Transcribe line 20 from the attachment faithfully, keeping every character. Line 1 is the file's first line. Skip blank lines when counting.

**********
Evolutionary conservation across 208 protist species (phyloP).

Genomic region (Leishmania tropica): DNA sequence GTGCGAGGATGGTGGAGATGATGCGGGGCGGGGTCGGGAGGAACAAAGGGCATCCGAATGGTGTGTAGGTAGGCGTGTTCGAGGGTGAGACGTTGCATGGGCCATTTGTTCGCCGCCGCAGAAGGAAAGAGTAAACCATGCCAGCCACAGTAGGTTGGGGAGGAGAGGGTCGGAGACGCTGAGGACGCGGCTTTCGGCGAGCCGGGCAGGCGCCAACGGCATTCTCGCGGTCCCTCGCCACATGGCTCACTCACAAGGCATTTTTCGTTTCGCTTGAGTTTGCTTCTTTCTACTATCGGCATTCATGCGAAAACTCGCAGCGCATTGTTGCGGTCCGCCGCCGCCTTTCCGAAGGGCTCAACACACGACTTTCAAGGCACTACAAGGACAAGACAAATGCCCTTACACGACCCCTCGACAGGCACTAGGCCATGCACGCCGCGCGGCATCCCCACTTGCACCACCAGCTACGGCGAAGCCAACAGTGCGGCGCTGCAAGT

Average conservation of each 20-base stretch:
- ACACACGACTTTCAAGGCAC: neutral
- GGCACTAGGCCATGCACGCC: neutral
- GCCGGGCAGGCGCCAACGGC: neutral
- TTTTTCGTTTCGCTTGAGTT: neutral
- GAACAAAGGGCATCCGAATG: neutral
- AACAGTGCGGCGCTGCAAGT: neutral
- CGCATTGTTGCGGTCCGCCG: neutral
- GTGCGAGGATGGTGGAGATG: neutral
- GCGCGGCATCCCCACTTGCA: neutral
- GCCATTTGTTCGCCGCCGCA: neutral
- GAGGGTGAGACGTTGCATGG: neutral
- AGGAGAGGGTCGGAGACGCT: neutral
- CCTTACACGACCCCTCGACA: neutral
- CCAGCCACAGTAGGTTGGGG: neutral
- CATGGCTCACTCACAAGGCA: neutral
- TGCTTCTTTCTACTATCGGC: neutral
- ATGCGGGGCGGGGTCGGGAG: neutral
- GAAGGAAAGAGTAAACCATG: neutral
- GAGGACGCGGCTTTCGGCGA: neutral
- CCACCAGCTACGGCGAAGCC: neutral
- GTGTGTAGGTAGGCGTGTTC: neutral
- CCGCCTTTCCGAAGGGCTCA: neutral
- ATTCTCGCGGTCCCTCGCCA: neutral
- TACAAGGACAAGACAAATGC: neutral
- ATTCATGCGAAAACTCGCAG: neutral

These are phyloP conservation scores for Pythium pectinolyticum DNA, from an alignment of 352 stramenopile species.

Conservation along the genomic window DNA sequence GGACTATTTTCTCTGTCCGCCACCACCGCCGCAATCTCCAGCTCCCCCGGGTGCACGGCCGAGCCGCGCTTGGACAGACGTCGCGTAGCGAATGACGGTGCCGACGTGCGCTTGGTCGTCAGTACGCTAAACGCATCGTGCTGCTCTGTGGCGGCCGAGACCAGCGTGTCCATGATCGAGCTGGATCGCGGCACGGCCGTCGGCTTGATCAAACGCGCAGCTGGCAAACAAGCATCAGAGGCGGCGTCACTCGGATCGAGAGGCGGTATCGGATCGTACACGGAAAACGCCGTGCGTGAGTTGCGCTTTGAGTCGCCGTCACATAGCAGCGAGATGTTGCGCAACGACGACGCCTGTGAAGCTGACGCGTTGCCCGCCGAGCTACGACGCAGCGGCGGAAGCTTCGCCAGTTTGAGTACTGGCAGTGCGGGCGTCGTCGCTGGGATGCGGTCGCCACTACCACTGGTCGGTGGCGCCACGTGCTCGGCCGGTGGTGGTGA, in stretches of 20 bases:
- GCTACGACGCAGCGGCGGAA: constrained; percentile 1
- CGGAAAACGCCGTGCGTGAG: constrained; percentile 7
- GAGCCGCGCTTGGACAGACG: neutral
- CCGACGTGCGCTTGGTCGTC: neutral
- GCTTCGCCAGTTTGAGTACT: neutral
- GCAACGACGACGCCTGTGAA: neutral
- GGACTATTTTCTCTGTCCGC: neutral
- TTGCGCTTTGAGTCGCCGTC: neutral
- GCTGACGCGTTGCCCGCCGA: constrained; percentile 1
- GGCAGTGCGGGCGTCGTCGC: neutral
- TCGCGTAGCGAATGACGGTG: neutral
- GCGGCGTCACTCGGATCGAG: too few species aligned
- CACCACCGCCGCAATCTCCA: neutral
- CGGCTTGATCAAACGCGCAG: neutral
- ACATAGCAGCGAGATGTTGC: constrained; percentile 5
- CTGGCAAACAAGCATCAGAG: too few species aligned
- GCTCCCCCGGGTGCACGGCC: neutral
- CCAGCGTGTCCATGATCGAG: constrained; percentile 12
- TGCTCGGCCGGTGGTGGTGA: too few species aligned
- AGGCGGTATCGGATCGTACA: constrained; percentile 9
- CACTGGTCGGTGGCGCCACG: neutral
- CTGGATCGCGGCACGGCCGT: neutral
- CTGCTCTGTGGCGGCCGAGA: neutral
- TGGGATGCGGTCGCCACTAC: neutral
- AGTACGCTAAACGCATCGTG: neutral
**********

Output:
- ATGCGGGGCGGGGTCGGGAG: neutral